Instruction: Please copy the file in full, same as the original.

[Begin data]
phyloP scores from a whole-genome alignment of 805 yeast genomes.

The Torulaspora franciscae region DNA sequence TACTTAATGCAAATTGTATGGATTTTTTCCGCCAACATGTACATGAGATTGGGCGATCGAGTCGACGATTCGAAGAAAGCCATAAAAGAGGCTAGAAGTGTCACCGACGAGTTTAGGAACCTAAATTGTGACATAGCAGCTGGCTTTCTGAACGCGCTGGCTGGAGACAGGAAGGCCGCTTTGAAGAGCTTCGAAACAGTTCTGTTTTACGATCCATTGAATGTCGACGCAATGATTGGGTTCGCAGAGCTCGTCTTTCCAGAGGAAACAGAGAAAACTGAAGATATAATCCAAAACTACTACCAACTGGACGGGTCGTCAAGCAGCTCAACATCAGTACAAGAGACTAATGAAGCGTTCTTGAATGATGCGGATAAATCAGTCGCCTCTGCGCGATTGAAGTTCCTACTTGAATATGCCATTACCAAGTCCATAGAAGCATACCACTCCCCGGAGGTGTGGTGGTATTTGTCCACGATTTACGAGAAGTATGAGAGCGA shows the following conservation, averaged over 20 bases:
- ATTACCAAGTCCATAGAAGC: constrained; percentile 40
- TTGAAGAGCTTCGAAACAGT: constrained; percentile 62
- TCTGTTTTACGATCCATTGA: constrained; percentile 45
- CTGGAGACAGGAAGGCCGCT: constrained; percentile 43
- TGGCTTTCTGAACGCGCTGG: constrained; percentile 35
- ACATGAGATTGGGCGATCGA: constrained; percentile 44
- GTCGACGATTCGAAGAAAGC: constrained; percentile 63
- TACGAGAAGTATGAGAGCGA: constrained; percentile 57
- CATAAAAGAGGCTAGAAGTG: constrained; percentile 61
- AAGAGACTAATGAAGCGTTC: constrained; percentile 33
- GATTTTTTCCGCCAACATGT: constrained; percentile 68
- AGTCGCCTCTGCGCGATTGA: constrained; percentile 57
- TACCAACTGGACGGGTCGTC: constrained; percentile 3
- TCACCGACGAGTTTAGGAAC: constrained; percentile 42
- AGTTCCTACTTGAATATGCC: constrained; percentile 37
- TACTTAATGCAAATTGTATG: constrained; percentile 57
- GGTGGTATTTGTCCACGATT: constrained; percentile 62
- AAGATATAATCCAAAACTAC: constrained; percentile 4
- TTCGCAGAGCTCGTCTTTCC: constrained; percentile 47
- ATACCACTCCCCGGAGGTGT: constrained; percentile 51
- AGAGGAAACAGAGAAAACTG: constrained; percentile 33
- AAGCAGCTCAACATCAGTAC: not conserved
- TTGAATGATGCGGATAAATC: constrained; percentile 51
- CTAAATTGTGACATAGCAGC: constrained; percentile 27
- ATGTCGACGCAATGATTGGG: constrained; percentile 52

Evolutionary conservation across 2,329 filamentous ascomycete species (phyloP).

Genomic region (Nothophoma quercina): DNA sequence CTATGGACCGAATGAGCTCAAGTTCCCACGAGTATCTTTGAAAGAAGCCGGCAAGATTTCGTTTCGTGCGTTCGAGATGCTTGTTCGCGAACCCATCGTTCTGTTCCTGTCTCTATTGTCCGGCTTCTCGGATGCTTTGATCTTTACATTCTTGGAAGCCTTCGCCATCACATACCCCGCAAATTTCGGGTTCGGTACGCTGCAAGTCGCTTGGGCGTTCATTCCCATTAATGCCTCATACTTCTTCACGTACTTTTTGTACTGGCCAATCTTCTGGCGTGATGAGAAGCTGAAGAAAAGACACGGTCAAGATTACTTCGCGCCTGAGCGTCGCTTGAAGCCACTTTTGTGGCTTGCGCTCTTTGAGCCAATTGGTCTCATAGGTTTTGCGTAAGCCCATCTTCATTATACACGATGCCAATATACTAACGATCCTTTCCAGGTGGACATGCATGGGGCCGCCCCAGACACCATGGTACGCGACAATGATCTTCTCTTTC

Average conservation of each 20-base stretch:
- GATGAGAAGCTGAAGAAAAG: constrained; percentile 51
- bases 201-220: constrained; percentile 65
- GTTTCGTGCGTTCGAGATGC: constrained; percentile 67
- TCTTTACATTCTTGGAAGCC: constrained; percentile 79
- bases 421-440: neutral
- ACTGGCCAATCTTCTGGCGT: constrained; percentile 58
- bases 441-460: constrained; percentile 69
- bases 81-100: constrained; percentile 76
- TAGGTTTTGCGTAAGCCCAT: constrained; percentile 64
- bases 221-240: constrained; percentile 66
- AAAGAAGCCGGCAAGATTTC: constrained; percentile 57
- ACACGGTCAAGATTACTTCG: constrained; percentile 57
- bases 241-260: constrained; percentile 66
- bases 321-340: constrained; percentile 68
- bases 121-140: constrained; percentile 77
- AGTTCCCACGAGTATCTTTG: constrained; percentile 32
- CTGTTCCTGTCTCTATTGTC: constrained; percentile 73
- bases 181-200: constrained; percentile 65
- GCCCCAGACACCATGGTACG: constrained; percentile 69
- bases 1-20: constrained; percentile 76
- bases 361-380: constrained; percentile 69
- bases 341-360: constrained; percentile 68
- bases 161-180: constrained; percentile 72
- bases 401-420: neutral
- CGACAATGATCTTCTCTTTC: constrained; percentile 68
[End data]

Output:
phyloP scores from a whole-genome alignment of 805 yeast genomes.

The Torulaspora franciscae region DNA sequence TACTTAATGCAAATTGTATGGATTTTTTCCGCCAACATGTACATGAGATTGGGCGATCGAGTCGACGATTCGAAGAAAGCCATAAAAGAGGCTAGAAGTGTCACCGACGAGTTTAGGAACCTAAATTGTGACATAGCAGCTGGCTTTCTGAACGCGCTGGCTGGAGACAGGAAGGCCGCTTTGAAGAGCTTCGAAACAGTTCTGTTTTACGATCCATTGAATGTCGACGCAATGATTGGGTTCGCAGAGCTCGTCTTTCCAGAGGAAACAGAGAAAACTGAAGATATAATCCAAAACTACTACCAACTGGACGGGTCGTCAAGCAGCTCAACATCAGTACAAGAGACTAATGAAGCGTTCTTGAATGATGCGGATAAATCAGTCGCCTCTGCGCGATTGAAGTTCCTACTTGAATATGCCATTACCAAGTCCATAGAAGCATACCACTCCCCGGAGGTGTGGTGGTATTTGTCCACGATTTACGAGAAGTATGAGAGCGA shows the following conservation, averaged over 20 bases:
- ATTACCAAGTCCATAGAAGC: constrained; percentile 40
- TTGAAGAGCTTCGAAACAGT: constrained; percentile 62
- TCTGTTTTACGATCCATTGA: constrained; percentile 45
- CTGGAGACAGGAAGGCCGCT: constrained; percentile 43
- TGGCTTTCTGAACGCGCTGG: constrained; percentile 35
- ACATGAGATTGGGCGATCGA: constrained; percentile 44
- GTCGACGATTCGAAGAAAGC: constrained; percentile 63
- TACGAGAAGTATGAGAGCGA: constrained; percentile 57
- CATAAAAGAGGCTAGAAGTG: constrained; percentile 61
- AAGAGACTAATGAAGCGTTC: constrained; percentile 33
- GATTTTTTCCGCCAACATGT: constrained; percentile 68
- AGTCGCCTCTGCGCGATTGA: constrained; percentile 57
- TACCAACTGGACGGGTCGTC: constrained; percentile 3
- TCACCGACGAGTTTAGGAAC: constrained; percentile 42
- AGTTCCTACTTGAATATGCC: constrained; percentile 37
- TACTTAATGCAAATTGTATG: constrained; percentile 57
- GGTGGTATTTGTCCACGATT: constrained; percentile 62
- AAGATATAATCCAAAACTAC: constrained; percentile 4
- TTCGCAGAGCTCGTCTTTCC: constrained; percentile 47
- ATACCACTCCCCGGAGGTGT: constrained; percentile 51
- AGAGGAAACAGAGAAAACTG: constrained; percentile 33
- AAGCAGCTCAACATCAGTAC: not conserved
- TTGAATGATGCGGATAAATC: constrained; percentile 51
- CTAAATTGTGACATAGCAGC: constrained; percentile 27
- ATGTCGACGCAATGATTGGG: constrained; percentile 52

Evolutionary conservation across 2,329 filamentous ascomycete species (phyloP).

Genomic region (Nothophoma quercina): DNA sequence CTATGGACCGAATGAGCTCAAGTTCCCACGAGTATCTTTGAAAGAAGCCGGCAAGATTTCGTTTCGTGCGTTCGAGATGCTTGTTCGCGAACCCATCGTTCTGTTCCTGTCTCTATTGTCCGGCTTCTCGGATGCTTTGATCTTTACATTCTTGGAAGCCTTCGCCATCACATACCCCGCAAATTTCGGGTTCGGTACGCTGCAAGTCGCTTGGGCGTTCATTCCCATTAATGCCTCATACTTCTTCACGTACTTTTTGTACTGGCCAATCTTCTGGCGTGATGAGAAGCTGAAGAAAAGACACGGTCAAGATTACTTCGCGCCTGAGCGTCGCTTGAAGCCACTTTTGTGGCTTGCGCTCTTTGAGCCAATTGGTCTCATAGGTTTTGCGTAAGCCCATCTTCATTATACACGATGCCAATATACTAACGATCCTTTCCAGGTGGACATGCATGGGGCCGCCCCAGACACCATGGTACGCGACAATGATCTTCTCTTTC

Average conservation of each 20-base stretch:
- GATGAGAAGCTGAAGAAAAG: constrained; percentile 51
- bases 201-220: constrained; percentile 65
- GTTTCGTGCGTTCGAGATGC: constrained; percentile 67
- TCTTTACATTCTTGGAAGCC: constrained; percentile 79
- bases 421-440: neutral
- ACTGGCCAATCTTCTGGCGT: constrained; percentile 58
- bases 441-460: constrained; percentile 69
- bases 81-100: constrained; percentile 76
- TAGGTTTTGCGTAAGCCCAT: constrained; percentile 64
- bases 221-240: constrained; percentile 66
- AAAGAAGCCGGCAAGATTTC: constrained; percentile 57
- ACACGGTCAAGATTACTTCG: constrained; percentile 57
- bases 241-260: constrained; percentile 66
- bases 321-340: constrained; percentile 68
- bases 121-140: constrained; percentile 77
- AGTTCCCACGAGTATCTTTG: constrained; percentile 32
- CTGTTCCTGTCTCTATTGTC: constrained; percentile 73
- bases 181-200: constrained; percentile 65
- GCCCCAGACACCATGGTACG: constrained; percentile 69
- bases 1-20: constrained; percentile 76
- bases 361-380: constrained; percentile 69
- bases 341-360: constrained; percentile 68
- bases 161-180: constrained; percentile 72
- bases 401-420: neutral
- CGACAATGATCTTCTCTTTC: constrained; percentile 68